James Herbert

Co-director @ Effective Altruism Netherlands
1005 karmaJoined Mar 2022Working (6-15 years)Amsterdam, Netherlands
effectiefaltruisme.nl

Bio

Participation
1

I'm currently a co-director at EA Netherlands (with Marieke de Visscher). We're working to build and strengthen the EA community here.

Before this, I worked as a consultant on urban socioeconomic development projects and programmes funded by the EU. Before that, I studied liberal arts (in the UK) and then philosophy (in the Netherlands).

Hit me up if you wanna find out about the Dutch EA community! :)

Comments
149

Big +1, thanks for bigging up Imma (and the Dutch EA community!)

Yeah I think I agree with you, and I think considering those three levels to be appropriate is consistent with the statement 'I think most people should think of EA as little more than a hobby'. 

I feel like pushing the 'treat it like a hobby' thing is good at the mo because I see a lot of people in the EA community feeling they ought to do more, and then they feel bad when it doesn't work out, and that sucks. I worry they begin to tie their self-worth to whether they are a 'good EA' or not. I want to be like, hey, take it easy, you're doing a good job - y'know?[1] 

I'm reminded of when I spoke to a therapist at my uni because I was struggling with anxiety and perfectionism. I wanted to get the best grades and do great things, but in pursuing that goal so relentlessly it was a) undermining my ability to study well and b) making me unhappy. He reminded me that being a student was only a small part of my life. I was also a friend, a partner, a citizen, a son, etc., and these parts of my life were all equally valuable (if not more so).   

I might take a different approach if I was talking with a member of the general population. Rutger Bregman's School of Moral Ambition does that. He's very much, 'Yo, you've got all this potential, you should be more morally ambitious'. But then again, maybe I wouldn't because the most thorough definition of EA I know of is non-normative, and I'm glad this is the case. 

  1. ^

    I thought 80k's episode on altruistic perfectionism was great and we could do with more of it.

Thanks for the kind words! Glad you found my framing helpful :)

Oh but I did put 'donate some money' in my 'hobby' list - or am I misunderstanding you?

The latest episode of the Philosophy Bites podcast is about Derek Parfit.[1] It's an interview with his biographer (and fellow philosopher) David Edmonds. It's quite accessible and only 20 mins long. Very nice listening if you fancy a walk and want a primer on Parfit's work.

  1. ^

    Parfit was a philosopher who specialised in personal identity, rationality, and ethics. His work played a seminal role in the development of longtermism. He is widely considered one of the most important and influential moral philosophers of the late 20th and early 21st centuries.

My quick take: I think most people should think of EA as little more than a hobby. 

For example, I like bouldering, so I often:

  • Practice
  • Do it with friends 
  • Consume content to learn more about it
  • Talk about it with friends (if they like it, I talk about it in detail; if they aren't really interested, I might just respond to a 'How are you?' with 'Good thanks! Got a new PB at the bouldering gym yesterday so spirits are high!')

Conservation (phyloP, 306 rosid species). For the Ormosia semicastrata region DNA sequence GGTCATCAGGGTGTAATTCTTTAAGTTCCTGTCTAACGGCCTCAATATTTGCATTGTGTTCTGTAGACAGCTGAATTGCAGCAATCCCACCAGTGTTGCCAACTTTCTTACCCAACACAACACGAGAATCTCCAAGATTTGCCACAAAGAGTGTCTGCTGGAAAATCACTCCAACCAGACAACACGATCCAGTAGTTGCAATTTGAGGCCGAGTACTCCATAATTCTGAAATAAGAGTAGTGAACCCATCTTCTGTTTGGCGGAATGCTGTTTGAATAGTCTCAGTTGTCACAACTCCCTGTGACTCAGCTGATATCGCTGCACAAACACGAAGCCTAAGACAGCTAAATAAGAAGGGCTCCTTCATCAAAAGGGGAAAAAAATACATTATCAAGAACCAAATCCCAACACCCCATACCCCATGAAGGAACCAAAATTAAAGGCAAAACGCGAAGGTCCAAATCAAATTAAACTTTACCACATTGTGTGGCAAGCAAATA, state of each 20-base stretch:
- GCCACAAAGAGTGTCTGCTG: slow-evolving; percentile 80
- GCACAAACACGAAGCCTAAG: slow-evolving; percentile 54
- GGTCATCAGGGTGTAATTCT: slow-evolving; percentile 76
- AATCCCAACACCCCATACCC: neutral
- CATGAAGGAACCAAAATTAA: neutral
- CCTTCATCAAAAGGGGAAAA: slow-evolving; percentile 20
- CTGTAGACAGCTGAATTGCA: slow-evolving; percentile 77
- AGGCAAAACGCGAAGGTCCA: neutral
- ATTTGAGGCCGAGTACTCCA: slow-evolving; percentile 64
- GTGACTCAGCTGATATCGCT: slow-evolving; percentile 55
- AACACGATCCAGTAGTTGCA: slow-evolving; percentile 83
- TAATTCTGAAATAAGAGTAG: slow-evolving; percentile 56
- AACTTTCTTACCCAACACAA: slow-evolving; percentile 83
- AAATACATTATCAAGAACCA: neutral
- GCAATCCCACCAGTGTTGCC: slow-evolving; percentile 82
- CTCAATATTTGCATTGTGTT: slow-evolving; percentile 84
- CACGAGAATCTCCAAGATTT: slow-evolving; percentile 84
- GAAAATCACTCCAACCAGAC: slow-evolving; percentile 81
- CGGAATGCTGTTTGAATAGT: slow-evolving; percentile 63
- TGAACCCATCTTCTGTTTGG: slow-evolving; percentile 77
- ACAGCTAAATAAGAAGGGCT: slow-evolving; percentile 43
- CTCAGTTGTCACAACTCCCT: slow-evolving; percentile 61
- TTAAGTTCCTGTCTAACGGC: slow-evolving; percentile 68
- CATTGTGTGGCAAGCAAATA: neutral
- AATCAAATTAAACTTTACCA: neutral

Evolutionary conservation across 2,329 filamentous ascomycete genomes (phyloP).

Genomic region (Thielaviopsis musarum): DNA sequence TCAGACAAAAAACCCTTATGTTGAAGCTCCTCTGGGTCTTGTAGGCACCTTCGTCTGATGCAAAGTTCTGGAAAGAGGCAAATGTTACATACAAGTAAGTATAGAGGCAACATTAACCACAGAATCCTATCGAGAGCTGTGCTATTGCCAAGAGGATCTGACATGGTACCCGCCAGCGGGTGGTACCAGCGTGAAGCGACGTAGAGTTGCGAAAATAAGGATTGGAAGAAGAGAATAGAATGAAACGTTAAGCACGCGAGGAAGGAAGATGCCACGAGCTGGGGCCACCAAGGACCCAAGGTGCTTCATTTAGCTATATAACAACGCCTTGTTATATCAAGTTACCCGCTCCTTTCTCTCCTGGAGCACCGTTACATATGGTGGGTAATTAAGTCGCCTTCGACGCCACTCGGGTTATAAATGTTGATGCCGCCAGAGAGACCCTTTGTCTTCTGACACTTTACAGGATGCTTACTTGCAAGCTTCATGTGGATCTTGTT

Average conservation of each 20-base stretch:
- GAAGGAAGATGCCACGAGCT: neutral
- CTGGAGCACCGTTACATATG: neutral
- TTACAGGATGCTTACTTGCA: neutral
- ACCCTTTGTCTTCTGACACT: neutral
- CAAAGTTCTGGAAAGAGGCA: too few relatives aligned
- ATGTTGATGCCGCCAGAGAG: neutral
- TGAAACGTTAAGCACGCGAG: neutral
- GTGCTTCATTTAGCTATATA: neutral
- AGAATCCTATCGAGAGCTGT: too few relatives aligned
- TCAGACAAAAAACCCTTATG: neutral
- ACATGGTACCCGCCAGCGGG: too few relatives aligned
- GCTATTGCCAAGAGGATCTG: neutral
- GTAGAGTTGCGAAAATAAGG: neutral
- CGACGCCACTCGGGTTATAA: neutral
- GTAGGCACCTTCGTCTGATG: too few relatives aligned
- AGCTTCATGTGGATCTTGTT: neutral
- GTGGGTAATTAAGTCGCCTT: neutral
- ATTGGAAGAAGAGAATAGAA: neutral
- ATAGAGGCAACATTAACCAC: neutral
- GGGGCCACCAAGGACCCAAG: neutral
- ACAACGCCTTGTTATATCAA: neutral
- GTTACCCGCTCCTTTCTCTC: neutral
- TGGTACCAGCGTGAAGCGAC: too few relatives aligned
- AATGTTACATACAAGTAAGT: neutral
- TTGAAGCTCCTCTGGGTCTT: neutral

So it's important to me and I get a lot from it, but it'll only ever be a small part of my life. 

I don't care if I'll never be a professional athlete, or even if I never win a local competition. I'm happy to simply do it, to hang out with others who like doing it, and to share the highlights with people who are interested in what I'm up to.

I think EA should be the same for most people. If they like the idea of helping others as effectively as possible, they could consider:

  • Practicing (e.g., donate some money and apply to the odd job if it looks like it'll be a good fit)
  • Doing it with friends (e.g., volunteer together, run a group together, start a side project together)
  • Consuming content to learn more (e.g., browse the forum occasionally, listen to the odd podcast, read the odd report)
  • Talking about it with friends (e.g., 'Hey I was reading about this cool charity LEEP and I think you'd really like em! They...' etc etc)

But that's it. It's not a big deal if you don't end up 'getting an EA job' or donating €€€€€€€€.

Would love to but didn't feel best placed/didn't have time. Just wanted to encourage people to disagree vote instead of downvote, or at least explain why they're downvoting.

Noting that I disagree with this comment so I’ve disagree voted. But I don’t think this means I should necessarily downvote it as well, which is what people seem to be doing. But please correct me if I’m wrong!

Looks like Charity Navigator is taking a leaf from the EA book!

Here they're previewing a new ‘cause-based giving’ tool - they talk about rating charities based on effectiveness and refer to research by Founder's Pledge. 

I'm thinking about power. I don't (yet) liken EA to environmentalism because power is far, far more centralised in EA. As you mentioned, this is probably because we're small and young. I expect this will change in the future.

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